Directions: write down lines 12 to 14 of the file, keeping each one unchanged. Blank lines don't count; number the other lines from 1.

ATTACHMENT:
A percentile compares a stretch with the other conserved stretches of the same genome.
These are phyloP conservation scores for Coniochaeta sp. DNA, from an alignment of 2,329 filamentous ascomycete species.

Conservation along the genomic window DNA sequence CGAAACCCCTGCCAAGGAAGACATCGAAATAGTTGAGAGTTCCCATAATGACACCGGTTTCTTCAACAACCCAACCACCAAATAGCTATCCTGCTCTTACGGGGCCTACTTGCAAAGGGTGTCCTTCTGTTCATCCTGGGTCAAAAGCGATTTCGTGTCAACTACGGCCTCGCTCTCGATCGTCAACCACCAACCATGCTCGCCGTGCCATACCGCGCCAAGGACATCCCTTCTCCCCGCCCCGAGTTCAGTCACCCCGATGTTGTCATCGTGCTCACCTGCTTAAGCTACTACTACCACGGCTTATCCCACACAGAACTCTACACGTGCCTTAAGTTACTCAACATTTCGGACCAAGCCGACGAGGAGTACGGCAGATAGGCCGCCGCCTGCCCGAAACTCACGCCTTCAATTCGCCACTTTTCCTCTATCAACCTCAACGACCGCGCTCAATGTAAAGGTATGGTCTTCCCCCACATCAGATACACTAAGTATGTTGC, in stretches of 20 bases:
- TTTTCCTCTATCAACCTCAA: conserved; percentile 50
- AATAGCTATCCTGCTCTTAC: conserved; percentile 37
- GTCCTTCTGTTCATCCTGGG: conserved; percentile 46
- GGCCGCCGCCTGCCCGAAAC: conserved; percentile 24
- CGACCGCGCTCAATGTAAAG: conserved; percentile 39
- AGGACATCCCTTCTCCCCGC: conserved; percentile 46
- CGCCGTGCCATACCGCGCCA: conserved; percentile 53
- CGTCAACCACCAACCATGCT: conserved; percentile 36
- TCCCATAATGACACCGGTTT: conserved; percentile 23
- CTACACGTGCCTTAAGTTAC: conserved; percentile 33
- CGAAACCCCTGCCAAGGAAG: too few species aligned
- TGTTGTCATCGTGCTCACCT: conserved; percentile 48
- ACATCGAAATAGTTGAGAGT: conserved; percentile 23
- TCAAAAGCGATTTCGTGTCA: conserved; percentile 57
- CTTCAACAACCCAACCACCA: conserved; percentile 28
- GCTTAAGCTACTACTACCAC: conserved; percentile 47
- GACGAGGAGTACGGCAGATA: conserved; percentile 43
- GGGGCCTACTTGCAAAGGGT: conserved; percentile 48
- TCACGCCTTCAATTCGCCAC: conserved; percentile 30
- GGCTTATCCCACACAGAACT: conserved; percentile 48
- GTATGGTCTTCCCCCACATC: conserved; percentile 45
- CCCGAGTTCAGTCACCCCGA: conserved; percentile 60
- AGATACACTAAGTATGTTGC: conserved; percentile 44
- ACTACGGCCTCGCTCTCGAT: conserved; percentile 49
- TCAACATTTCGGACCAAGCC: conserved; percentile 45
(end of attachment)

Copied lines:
- TCCCATAATGACACCGGTTT: conserved; percentile 23
- CTACACGTGCCTTAAGTTAC: conserved; percentile 33
- CGAAACCCCTGCCAAGGAAG: too few species aligned